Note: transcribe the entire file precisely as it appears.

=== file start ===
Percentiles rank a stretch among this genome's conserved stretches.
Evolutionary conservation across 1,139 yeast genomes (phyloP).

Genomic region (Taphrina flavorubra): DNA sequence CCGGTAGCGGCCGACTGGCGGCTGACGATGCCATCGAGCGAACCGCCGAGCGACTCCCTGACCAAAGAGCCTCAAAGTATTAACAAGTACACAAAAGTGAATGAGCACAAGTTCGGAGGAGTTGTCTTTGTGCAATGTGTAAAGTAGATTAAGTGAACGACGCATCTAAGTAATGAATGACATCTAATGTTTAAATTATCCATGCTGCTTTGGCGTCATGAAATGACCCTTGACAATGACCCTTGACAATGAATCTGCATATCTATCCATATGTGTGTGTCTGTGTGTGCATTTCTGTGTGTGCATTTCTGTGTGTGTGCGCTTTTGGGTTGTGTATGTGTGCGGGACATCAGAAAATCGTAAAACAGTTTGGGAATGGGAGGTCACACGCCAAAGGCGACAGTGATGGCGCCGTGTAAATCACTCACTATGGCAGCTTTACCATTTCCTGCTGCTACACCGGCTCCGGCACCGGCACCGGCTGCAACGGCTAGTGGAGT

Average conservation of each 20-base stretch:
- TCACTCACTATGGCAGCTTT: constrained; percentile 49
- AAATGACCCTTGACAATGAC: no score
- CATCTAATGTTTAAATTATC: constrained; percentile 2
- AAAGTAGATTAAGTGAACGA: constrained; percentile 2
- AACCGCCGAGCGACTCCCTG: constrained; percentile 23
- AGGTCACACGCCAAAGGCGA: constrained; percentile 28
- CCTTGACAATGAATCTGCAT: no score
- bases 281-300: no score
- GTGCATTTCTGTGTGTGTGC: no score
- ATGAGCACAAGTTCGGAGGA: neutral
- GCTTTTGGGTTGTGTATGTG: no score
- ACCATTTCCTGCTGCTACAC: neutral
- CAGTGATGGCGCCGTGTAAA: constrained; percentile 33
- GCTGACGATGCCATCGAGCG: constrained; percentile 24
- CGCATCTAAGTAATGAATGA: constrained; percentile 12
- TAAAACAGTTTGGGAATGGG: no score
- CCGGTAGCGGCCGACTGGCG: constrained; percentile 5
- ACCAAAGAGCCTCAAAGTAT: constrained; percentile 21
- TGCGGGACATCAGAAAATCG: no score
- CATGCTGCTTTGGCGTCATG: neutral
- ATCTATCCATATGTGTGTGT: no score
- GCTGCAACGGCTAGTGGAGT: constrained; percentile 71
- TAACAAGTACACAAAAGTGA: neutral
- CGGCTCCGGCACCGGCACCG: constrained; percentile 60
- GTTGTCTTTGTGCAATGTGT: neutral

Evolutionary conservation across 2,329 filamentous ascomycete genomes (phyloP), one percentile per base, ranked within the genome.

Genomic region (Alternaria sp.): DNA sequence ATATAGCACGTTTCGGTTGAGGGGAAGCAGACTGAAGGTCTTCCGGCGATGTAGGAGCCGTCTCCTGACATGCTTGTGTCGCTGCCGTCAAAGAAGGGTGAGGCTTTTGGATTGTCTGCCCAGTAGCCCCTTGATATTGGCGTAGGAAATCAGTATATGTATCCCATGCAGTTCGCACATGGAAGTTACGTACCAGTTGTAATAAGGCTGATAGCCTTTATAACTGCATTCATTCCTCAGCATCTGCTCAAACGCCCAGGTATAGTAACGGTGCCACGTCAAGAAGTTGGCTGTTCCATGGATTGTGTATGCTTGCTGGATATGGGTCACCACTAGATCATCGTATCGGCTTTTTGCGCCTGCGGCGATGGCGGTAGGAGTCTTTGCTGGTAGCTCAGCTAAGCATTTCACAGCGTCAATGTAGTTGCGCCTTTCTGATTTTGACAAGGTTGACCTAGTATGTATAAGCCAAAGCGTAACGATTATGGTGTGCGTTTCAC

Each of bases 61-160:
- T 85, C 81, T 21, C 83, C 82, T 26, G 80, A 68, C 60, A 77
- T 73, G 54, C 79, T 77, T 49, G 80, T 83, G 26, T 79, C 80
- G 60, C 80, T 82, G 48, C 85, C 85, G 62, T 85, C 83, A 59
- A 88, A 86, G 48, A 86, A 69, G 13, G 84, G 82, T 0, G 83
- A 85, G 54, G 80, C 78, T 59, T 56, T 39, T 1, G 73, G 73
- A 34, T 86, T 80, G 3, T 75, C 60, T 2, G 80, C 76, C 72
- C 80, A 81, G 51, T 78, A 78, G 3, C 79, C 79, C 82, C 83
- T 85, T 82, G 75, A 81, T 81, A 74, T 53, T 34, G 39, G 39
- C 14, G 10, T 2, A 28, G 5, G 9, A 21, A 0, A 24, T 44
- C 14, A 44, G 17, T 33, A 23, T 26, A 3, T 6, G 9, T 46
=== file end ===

Percentiles rank a stretch among this genome's conserved stretches.
Evolutionary conservation across 1,139 yeast genomes (phyloP).

Genomic region (Taphrina flavorubra): DNA sequence CCGGTAGCGGCCGACTGGCGGCTGACGATGCCATCGAGCGAACCGCCGAGCGACTCCCTGACCAAAGAGCCTCAAAGTATTAACAAGTACACAAAAGTGAATGAGCACAAGTTCGGAGGAGTTGTCTTTGTGCAATGTGTAAAGTAGATTAAGTGAACGACGCATCTAAGTAATGAATGACATCTAATGTTTAAATTATCCATGCTGCTTTGGCGTCATGAAATGACCCTTGACAATGACCCTTGACAATGAATCTGCATATCTATCCATATGTGTGTGTCTGTGTGTGCATTTCTGTGTGTGCATTTCTGTGTGTGTGCGCTTTTGGGTTGTGTATGTGTGCGGGACATCAGAAAATCGTAAAACAGTTTGGGAATGGGAGGTCACACGCCAAAGGCGACAGTGATGGCGCCGTGTAAATCACTCACTATGGCAGCTTTACCATTTCCTGCTGCTACACCGGCTCCGGCACCGGCACCGGCTGCAACGGCTAGTGGAGT

Average conservation of each 20-base stretch:
- TCACTCACTATGGCAGCTTT: constrained; percentile 49
- AAATGACCCTTGACAATGAC: no score
- CATCTAATGTTTAAATTATC: constrained; percentile 2
- AAAGTAGATTAAGTGAACGA: constrained; percentile 2
- AACCGCCGAGCGACTCCCTG: constrained; percentile 23
- AGGTCACACGCCAAAGGCGA: constrained; percentile 28
- CCTTGACAATGAATCTGCAT: no score
- bases 281-300: no score
- GTGCATTTCTGTGTGTGTGC: no score
- ATGAGCACAAGTTCGGAGGA: neutral
- GCTTTTGGGTTGTGTATGTG: no score
- ACCATTTCCTGCTGCTACAC: neutral
- CAGTGATGGCGCCGTGTAAA: constrained; percentile 33
- GCTGACGATGCCATCGAGCG: constrained; percentile 24
- CGCATCTAAGTAATGAATGA: constrained; percentile 12
- TAAAACAGTTTGGGAATGGG: no score
- CCGGTAGCGGCCGACTGGCG: constrained; percentile 5
- ACCAAAGAGCCTCAAAGTAT: constrained; percentile 21
- TGCGGGACATCAGAAAATCG: no score
- CATGCTGCTTTGGCGTCATG: neutral
- ATCTATCCATATGTGTGTGT: no score
- GCTGCAACGGCTAGTGGAGT: constrained; percentile 71
- TAACAAGTACACAAAAGTGA: neutral
- CGGCTCCGGCACCGGCACCG: constrained; percentile 60
- GTTGTCTTTGTGCAATGTGT: neutral

Evolutionary conservation across 2,329 filamentous ascomycete genomes (phyloP), one percentile per base, ranked within the genome.

Genomic region (Alternaria sp.): DNA sequence ATATAGCACGTTTCGGTTGAGGGGAAGCAGACTGAAGGTCTTCCGGCGATGTAGGAGCCGTCTCCTGACATGCTTGTGTCGCTGCCGTCAAAGAAGGGTGAGGCTTTTGGATTGTCTGCCCAGTAGCCCCTTGATATTGGCGTAGGAAATCAGTATATGTATCCCATGCAGTTCGCACATGGAAGTTACGTACCAGTTGTAATAAGGCTGATAGCCTTTATAACTGCATTCATTCCTCAGCATCTGCTCAAACGCCCAGGTATAGTAACGGTGCCACGTCAAGAAGTTGGCTGTTCCATGGATTGTGTATGCTTGCTGGATATGGGTCACCACTAGATCATCGTATCGGCTTTTTGCGCCTGCGGCGATGGCGGTAGGAGTCTTTGCTGGTAGCTCAGCTAAGCATTTCACAGCGTCAATGTAGTTGCGCCTTTCTGATTTTGACAAGGTTGACCTAGTATGTATAAGCCAAAGCGTAACGATTATGGTGTGCGTTTCAC

Each of bases 61-160:
- T 85, C 81, T 21, C 83, C 82, T 26, G 80, A 68, C 60, A 77
- T 73, G 54, C 79, T 77, T 49, G 80, T 83, G 26, T 79, C 80
- G 60, C 80, T 82, G 48, C 85, C 85, G 62, T 85, C 83, A 59
- A 88, A 86, G 48, A 86, A 69, G 13, G 84, G 82, T 0, G 83
- A 85, G 54, G 80, C 78, T 59, T 56, T 39, T 1, G 73, G 73
- A 34, T 86, T 80, G 3, T 75, C 60, T 2, G 80, C 76, C 72
- C 80, A 81, G 51, T 78, A 78, G 3, C 79, C 79, C 82, C 83
- T 85, T 82, G 75, A 81, T 81, A 74, T 53, T 34, G 39, G 39
- C 14, G 10, T 2, A 28, G 5, G 9, A 21, A 0, A 24, T 44
- C 14, A 44, G 17, T 33, A 23, T 26, A 3, T 6, G 9, T 46